As VDOT unveiled its I-66 “fix” called Transform 66, one key point was repeated over and over by VDOT and its contract engineers and public relations spin:
“Transform 66 is about moving people not vehicles.“
In other words, the Express Lanes would be optimized for the maximum people per vehicle that occupy those lanes. In cars, this would mean HOV-3, or three people in a car, incentivized by no toll for the high occupancy. The project would also operate some sort of bus system, although details of how, when, where, and what frequency were never stated.
Now VDOT has radically shifted its stance away from people and commuters. The Express Lanes are no longer about moving people, but rather about moving money.
The true goals is exposed: VDOT now wants to put big rigs, and anything with a trailer and an E-ZPass into those new lanes. Previously VDOT told us (with straight faces at their meetings, even) that big trucks would be prohibited in the Express Lanes. That was simply not true. VDOT and its partners figure they can charge a lot of toll money for trucks with trailers, so why not? Of course if Transform 66’s goal was really about moving people this would never happen. But like many aspects of this project, what VDOT says, means, and does are three separate topics.
During the entire public outreach process, the public hearing process, and all of VDOT’s environmental assessments, documentation, and claims, the agency said no trucks would be allowed. But do they need credibility with the public?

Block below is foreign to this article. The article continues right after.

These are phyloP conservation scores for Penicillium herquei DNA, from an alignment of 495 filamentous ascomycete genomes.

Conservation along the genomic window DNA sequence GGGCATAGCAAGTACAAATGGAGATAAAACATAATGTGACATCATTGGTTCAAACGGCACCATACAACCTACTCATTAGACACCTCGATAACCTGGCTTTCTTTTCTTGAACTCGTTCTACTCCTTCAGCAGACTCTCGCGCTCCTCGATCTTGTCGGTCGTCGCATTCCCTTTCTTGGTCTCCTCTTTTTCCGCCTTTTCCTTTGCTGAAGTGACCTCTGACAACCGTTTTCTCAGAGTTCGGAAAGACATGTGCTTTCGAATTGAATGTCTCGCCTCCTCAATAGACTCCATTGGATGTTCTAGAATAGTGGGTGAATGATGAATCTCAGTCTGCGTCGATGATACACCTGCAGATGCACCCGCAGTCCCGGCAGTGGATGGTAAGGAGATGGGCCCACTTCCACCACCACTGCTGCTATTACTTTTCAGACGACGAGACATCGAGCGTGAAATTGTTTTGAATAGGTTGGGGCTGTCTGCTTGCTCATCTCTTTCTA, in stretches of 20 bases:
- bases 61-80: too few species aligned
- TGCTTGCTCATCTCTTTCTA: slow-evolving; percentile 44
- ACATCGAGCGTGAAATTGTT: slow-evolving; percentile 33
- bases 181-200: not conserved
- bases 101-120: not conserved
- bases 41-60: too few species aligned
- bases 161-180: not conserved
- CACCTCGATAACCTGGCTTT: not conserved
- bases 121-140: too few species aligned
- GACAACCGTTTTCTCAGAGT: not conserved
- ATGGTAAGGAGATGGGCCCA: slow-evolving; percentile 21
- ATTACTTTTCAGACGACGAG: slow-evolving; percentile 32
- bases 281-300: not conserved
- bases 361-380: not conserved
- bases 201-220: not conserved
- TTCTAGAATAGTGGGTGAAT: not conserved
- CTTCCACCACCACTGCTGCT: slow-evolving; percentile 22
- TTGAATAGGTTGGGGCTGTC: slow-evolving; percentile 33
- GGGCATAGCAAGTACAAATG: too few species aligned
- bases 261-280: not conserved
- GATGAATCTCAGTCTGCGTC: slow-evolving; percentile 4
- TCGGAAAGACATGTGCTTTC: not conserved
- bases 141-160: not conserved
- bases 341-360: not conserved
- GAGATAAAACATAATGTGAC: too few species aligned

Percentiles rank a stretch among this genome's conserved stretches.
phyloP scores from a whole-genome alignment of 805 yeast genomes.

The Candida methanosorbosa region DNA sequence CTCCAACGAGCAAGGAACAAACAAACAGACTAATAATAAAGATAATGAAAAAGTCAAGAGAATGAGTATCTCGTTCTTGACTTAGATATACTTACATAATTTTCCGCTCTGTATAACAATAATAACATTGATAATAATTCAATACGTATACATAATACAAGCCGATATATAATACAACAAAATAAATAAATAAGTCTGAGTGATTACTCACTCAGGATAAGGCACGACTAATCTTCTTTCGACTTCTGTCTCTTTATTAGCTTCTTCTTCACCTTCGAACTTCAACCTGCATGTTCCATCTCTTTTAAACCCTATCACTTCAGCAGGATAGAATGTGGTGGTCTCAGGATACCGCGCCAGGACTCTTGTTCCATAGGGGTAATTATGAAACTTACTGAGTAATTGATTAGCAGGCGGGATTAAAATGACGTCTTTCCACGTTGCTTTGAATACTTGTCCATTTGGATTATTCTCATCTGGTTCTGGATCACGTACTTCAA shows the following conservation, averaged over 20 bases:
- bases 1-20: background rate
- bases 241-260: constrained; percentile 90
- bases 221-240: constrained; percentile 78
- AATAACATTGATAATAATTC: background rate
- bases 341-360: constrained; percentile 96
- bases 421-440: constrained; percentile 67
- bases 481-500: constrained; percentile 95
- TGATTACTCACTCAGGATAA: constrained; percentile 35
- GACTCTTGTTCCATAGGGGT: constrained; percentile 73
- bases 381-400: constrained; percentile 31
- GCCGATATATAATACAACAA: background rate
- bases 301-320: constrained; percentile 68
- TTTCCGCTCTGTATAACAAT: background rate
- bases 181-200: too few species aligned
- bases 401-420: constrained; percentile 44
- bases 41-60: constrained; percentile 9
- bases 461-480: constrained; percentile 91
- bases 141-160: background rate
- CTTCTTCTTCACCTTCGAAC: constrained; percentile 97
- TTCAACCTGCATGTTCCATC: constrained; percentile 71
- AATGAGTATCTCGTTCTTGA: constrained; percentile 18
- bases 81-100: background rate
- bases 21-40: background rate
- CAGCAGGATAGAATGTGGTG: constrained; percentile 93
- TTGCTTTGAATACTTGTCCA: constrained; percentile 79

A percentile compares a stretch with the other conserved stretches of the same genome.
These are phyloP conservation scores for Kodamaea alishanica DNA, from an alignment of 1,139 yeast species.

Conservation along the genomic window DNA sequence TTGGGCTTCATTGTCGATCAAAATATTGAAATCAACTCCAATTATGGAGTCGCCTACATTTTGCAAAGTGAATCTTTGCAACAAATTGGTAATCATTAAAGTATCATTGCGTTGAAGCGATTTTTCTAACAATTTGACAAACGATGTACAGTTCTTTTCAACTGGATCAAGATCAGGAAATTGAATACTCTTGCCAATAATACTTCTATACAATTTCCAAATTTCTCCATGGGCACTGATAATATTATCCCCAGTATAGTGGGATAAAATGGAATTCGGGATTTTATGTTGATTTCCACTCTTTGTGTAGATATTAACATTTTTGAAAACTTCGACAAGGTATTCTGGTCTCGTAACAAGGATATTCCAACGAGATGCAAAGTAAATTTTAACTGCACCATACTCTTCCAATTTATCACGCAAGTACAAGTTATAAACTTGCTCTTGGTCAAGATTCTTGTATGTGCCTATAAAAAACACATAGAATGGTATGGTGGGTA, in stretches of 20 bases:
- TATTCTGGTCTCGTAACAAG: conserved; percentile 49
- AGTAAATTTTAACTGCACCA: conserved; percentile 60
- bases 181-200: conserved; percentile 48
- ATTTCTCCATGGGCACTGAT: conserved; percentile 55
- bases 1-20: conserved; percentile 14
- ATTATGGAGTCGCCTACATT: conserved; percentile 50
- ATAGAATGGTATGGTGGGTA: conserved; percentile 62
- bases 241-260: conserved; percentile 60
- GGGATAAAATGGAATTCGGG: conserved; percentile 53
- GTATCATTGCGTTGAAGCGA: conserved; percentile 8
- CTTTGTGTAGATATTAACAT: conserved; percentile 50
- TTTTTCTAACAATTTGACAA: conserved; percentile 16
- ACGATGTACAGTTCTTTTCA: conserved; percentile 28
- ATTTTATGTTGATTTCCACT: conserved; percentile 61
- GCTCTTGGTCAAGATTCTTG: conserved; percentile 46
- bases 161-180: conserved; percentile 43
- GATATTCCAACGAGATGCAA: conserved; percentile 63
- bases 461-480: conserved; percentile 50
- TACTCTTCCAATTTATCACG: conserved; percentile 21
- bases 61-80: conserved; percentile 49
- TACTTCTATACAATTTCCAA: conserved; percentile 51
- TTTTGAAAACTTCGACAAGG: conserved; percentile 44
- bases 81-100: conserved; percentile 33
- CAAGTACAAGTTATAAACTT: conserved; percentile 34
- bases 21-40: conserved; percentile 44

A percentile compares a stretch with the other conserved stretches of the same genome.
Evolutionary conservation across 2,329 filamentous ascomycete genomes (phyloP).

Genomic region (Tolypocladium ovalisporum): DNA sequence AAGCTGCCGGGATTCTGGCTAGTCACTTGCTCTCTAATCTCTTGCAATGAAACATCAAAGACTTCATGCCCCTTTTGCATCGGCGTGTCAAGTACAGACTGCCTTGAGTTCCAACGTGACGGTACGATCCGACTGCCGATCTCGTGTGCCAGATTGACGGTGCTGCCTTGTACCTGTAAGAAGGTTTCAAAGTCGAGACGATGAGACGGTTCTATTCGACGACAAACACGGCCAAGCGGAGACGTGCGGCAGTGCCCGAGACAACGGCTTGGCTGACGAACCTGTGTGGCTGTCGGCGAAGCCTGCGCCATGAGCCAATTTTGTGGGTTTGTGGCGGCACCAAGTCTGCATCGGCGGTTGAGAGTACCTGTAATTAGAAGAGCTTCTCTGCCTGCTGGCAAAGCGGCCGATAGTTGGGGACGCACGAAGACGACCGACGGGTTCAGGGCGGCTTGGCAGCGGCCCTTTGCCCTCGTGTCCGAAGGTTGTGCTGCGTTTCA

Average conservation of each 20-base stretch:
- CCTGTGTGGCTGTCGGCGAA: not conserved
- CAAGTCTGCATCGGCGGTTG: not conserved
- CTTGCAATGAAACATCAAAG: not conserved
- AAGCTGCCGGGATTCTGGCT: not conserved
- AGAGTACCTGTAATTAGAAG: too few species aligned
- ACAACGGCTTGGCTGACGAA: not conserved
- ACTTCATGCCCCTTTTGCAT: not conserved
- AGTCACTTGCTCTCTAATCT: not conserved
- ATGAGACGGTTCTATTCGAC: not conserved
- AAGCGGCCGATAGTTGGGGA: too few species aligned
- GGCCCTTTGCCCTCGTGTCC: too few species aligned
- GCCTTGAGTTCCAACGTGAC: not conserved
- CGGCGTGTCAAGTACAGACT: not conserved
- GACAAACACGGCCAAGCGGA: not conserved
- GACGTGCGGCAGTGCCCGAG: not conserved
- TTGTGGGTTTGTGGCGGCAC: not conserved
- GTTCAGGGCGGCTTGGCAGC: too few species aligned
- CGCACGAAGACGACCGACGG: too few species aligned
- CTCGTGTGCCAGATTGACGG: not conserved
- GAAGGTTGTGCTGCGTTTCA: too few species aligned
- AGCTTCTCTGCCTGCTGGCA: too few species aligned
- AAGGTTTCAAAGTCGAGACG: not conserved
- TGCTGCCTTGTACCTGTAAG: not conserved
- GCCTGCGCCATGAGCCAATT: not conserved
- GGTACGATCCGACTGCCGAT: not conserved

Instead of being consistent, VDOT is choosing to apologize, and move on….with big rigs.
From WTOP: “Virginia’s Department of Transportation apologized to local leaders Wednesday for not letting the public comment on a hot topic — whether to let big rigs use toll lanes to be built outside the Capital Beltway on Interstate 66.
“There was a decision made to consider multi-axle vehicles using the express lanes that did not go through a public process and we, basically, apologize to our Fairfax partners as well as our Prince William partners for that,” said VDOT Deputy District Administrator Renée N. Hamilton.”
That’s great that VDOT has apologized. But an empty apology without the integrity to actually do what VDOT told the public in writing and in hearings is a serious breach of public trust.
Big gasoline tankers are among the carriers that covet using those lanes. Hundreds of gasoline trucks fill up at the tank farm on Pickett Road in Fairfax each day. If they can access the Express Lanes, entering at I-66 by the Vienna metro station is a big short cut for their routes. Presumably nobody at VDOT thinks that big rigs, gasoline, and commuters trying to walk around a transit station might be a bad mix.
Fairfax County has written a letter opposing the big truck move, but a letter is no match for VDOT and its “partners.”
As the Express Lanes require many overhead structures, flyover ramps, and bridges, those now need to be designed for heavy trucks. That means longer ramps, longer merge areas, and a larger footprint. It also means more noise, more engine braking, and more negative impacts to everyone else in the corridor.
Here’s what you can do. The Transportation Planning Board is soliciting comments for its Constrained Long Range Plan, and those comments are due Saturday November 12. If you would like to tell the TPB to exclude big trucks from I-66 Express Lanes, you may do so online:
Since the Federal Highway Administration gave the green light to Transform 66 based on the (now phony) claims that no big trucks were allowed, the decision for a Finding of No Significant Impact should be reevaluated and reconsidered.
In the meantime, this is one more example of why the Virginia Department of (Road) Transportation is not interested in transparency and open plans.